My 10-year old is the youngest of three – intelligent, loving, and a raging social butterfly. At the start of last summer, she began to mention that there were times when she didn’t know what was going on, or when she felt “strange.” I thought she was overtired and brushed her comments off - but the episodes continued.
That October, after she stared at the LG heater on the dining room wall of our home for about 10 seconds, wandered out of the room, and then called out to me in a disturbed voice, I finally conceded that something may be going on. I brought her in to have a preliminary electroencephalogram - a test that evaluates the electrical activity in the brain via electrodes on the scalp (“EEG”) - done at a nearby neurologist’s office, and scheduled a follow-up new patient appointment for soon after. Her EEG included the standard protocol – a photic test (flashing light), an HV test (hyperventilation), and then quiet rest.
At her visit, the neurologist questioned my daughter and myself, let us know she had read the scan and saw abnormal activity, and prescribed her a titration of Lamictal, 6 month visits, and a follow-up EEG in at least a year. Pretty standard stuff for the Epilepsy community, but a brand new world to us.
I was suspicious of such a quick and seemingly “easy” diagnosis, and am not the biggest fan of prescriptions, so I got a second opinion from a well-known pediatric neurologist who had been practicing for over 30 years. After examining and questioning my daughter, reviewing her EEG and giving her yet another EEG, not only did he second the first neurologist’s opinion, but he added that he would’ve followed the same exact treatment plan.
I realized that together these two specialists had over 50 years of experience in their field, and they were saying the same exact thing. I will never forget how I felt in his office that afternoon as he, in between jokes with my daughter, gave me more information on her diagnosis. I nodded and smiled, but inside I was sinking into despair. I was one of those moms who tried to do “everything right.” She was the only one of my three children whom I was able to nurse, and I nursed her for 9 months, supplementing with iron-rich baby cereal and ground proteins, fruits and vegetables starting at 6 months of age as her pediatrician and all the child-rearing books said to do. Just as I did with my older two children, I fed her as much organic food as I could, padded sharp corners in the house, kept an eagle eye out for danger while she played nearby, sang to her, recited rhymes, used descriptive words in conversation, read to her, bought her brightly colored toys, made sure to spend time playing with her while also making sure she spent time playing alone to teach autonomy, encouraged her talents, used positive reinforcement and redirection when she was misbehaving, and...and here were two neurologists telling me that something was wrong with my sweet girl’s brain.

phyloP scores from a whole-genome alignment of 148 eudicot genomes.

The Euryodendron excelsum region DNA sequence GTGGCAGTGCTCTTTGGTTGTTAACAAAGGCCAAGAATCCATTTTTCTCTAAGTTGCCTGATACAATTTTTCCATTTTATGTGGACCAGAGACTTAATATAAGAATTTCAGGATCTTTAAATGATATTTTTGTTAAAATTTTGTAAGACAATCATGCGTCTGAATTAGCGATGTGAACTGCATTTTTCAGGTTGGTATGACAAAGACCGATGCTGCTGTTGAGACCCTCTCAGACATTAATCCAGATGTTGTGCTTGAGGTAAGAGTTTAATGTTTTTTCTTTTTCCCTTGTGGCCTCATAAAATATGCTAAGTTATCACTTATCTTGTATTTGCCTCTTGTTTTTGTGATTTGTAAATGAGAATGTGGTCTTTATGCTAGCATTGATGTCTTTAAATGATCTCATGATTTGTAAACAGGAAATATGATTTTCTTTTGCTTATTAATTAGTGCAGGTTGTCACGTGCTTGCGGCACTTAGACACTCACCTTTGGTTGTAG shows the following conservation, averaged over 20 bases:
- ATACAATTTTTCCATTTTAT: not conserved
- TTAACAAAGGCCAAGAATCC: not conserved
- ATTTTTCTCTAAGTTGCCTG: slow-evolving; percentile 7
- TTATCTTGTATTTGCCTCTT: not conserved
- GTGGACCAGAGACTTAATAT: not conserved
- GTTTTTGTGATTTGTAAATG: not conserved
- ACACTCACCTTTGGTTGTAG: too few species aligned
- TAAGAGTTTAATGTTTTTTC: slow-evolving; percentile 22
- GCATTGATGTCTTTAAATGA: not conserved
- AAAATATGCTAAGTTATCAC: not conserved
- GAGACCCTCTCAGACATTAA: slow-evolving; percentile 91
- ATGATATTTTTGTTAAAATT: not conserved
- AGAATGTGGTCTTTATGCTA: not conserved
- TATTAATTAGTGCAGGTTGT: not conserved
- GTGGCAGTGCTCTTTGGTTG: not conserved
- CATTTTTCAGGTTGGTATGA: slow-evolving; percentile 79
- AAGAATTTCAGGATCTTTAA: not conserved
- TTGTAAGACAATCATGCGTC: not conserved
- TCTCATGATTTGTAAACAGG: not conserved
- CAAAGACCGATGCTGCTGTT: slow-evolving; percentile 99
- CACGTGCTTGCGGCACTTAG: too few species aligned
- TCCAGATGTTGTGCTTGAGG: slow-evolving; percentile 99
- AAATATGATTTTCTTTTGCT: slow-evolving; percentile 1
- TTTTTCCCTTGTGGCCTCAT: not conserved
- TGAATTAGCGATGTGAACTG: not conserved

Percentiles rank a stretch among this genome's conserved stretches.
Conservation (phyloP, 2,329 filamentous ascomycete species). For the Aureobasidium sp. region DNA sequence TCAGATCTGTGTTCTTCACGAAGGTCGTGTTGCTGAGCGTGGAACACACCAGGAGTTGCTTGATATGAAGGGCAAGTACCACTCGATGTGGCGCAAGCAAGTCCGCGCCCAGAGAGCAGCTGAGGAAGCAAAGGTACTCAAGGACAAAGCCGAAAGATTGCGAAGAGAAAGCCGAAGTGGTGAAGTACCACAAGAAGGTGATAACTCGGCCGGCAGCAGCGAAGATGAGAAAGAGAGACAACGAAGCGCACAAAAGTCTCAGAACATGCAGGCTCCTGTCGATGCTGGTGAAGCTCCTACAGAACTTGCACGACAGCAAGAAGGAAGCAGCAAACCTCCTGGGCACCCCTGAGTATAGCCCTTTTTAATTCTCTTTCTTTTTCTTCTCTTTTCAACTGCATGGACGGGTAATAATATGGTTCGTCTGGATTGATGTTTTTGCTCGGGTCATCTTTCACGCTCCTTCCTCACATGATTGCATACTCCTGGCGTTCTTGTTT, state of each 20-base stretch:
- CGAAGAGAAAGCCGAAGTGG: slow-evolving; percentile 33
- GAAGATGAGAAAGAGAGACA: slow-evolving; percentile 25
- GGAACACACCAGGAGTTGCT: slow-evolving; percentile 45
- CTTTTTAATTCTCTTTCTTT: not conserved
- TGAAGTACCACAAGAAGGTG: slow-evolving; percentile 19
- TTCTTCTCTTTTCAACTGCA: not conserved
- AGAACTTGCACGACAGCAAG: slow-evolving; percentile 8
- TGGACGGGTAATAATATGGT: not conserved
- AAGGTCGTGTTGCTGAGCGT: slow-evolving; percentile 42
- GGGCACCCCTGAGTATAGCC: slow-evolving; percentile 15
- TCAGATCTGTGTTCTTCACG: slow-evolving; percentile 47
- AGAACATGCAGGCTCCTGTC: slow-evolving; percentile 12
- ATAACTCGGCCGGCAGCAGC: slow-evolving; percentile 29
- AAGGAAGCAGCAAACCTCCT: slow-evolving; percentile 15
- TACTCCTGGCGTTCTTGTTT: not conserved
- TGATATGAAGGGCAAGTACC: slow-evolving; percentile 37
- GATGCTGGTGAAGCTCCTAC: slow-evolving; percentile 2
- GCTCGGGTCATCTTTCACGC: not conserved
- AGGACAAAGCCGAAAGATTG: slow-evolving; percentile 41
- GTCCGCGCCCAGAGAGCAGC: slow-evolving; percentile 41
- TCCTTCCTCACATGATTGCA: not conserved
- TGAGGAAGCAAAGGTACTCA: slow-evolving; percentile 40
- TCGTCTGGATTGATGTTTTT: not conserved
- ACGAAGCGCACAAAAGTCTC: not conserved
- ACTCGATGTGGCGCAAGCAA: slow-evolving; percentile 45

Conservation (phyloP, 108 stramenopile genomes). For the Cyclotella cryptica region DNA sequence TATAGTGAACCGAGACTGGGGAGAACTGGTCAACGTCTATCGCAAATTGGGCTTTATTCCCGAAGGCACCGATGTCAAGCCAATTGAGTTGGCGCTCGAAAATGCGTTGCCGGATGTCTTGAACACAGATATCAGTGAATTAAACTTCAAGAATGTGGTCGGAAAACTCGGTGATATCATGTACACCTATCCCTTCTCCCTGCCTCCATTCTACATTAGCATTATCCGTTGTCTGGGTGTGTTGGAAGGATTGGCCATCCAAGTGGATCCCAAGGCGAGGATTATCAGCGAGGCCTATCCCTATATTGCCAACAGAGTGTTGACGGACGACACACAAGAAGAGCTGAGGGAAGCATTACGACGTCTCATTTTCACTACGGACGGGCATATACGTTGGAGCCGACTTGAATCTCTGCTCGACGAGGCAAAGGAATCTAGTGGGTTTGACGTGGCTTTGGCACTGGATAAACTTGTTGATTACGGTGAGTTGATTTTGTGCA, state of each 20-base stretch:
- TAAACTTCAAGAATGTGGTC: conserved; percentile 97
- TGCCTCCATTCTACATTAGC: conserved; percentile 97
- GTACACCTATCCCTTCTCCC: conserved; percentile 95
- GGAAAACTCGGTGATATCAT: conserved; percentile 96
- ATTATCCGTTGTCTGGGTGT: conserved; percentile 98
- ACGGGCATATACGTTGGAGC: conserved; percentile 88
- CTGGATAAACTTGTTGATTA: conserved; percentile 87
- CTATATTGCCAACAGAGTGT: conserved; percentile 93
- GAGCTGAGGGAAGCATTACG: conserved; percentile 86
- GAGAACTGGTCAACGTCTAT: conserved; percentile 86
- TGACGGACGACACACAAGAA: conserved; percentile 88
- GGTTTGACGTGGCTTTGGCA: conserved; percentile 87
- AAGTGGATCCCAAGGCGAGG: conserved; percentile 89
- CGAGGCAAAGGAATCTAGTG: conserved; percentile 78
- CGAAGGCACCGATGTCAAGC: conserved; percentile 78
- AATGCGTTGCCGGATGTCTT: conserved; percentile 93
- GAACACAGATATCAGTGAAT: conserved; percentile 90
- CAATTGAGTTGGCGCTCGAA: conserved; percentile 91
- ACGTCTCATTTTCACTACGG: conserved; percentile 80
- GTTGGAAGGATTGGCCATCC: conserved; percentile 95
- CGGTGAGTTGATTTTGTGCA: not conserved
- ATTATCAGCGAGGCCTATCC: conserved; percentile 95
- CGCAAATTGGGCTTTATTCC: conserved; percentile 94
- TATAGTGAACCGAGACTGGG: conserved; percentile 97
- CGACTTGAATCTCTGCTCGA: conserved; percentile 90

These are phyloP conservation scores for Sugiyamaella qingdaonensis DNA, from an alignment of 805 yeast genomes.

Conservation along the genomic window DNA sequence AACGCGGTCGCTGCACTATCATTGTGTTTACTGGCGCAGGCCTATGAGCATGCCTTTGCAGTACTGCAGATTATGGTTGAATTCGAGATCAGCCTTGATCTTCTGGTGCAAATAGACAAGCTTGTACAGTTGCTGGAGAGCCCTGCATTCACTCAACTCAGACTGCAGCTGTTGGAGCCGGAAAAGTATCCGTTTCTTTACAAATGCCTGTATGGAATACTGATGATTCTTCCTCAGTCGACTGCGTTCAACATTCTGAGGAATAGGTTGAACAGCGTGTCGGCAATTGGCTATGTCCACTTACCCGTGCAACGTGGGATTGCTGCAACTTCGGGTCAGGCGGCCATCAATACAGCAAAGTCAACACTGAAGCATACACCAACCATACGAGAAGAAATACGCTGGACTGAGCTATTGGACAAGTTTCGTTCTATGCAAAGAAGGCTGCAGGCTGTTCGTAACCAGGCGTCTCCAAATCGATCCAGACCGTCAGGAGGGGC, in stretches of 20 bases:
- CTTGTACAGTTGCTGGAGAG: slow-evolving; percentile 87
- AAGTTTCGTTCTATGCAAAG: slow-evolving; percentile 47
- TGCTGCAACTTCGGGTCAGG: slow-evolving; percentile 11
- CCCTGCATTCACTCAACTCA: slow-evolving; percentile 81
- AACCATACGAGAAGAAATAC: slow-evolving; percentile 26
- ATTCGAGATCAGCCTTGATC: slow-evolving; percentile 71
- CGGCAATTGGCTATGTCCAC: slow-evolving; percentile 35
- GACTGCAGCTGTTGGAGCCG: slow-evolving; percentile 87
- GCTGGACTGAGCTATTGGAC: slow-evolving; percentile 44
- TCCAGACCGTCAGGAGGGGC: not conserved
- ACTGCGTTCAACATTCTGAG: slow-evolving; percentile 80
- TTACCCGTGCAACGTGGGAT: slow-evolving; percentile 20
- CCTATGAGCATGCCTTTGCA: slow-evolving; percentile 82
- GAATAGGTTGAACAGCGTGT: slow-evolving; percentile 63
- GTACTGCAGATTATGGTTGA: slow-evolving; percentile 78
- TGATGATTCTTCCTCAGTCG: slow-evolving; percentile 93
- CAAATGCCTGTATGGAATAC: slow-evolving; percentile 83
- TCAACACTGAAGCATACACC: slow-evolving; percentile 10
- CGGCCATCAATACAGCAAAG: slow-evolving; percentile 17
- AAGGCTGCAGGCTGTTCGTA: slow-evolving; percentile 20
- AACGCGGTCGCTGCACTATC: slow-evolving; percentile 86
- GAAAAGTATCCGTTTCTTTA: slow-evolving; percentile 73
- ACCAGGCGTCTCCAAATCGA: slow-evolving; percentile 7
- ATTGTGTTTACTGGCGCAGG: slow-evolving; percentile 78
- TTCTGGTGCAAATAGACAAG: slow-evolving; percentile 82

I remember thinking defiantly - and feeling stupid while I thought it: “But she was the one I was able to breastfeed!” I was so angry. Tears waited in the wings; I had done everything right that I knew of and it didn’t matter because nature clearly does what it wants. I sternly told myself “Enough!” and “There are worse things!” I asked him if he thought she would “outgrow” epilepsy. I had heard of kids struggling with it in childhood and having no problems in adulthood. He laughed and said that while many things can bring on epilepsy, he’d given up trying to make those kinds of predictions. Verbally patting my back, he assured me she was in good hands with both himself and her first neurologist, and that they would make sure she was following the plan that was the best for her.
I walked out subdued and in deep thought, while my daughter bounced out cheerfully, glad that her appointment was over. My mind was dark with frustrated thoughts, but it was a mild, sunny day and she happily practiced “Eight Days a Week” by The Beatles on her recorder while we sat in traffic trying to leave the city to go home.
Now I have an alarm on my phone for her morning and evening med doses, but we are not a family who is used to these timed, absolutely necessary type of meds. More than once I’ve grabbed her medicine and raced downstairs to her room in the evening, gently shaking her awake so she can sleepily swallow her Lamictal. I’m apprehensive about her sticking to her medicine routine when she and her sisters visit their father in Germany during the summer. I wonder if this will be a problem for the rest of her life. I mentally bite my nails as I worry about it getting worse as she gets older. I had read about people not being able to drive or seizing to death at night while sleeping.
But I also know that as much as the bad is possible, so is the good. And while I hate for her to be stuck on a medicine schedule, I am thankful. So far, Lamictal has given me back my happy, carefree girl who just wants to be a kid. She has not had one episode since starting it (knock on wood), but I know this is only step one of her epilepsy journey and is only one of many different kinds of steps in her lifetime. Epilepsy may play a prominent role and it may very well not. My job is to do my best, focus on the good, remain grateful, and to teach her to do the same.
Kimberly K. was born in Wisconsin, has moved over 30 times, lived abroad, and is married with three children. She has a BS in Health Services Administration from Drexel University and works in the medical field. Her interests include languages, writing, traveling, video editing, and making memories with family and friends.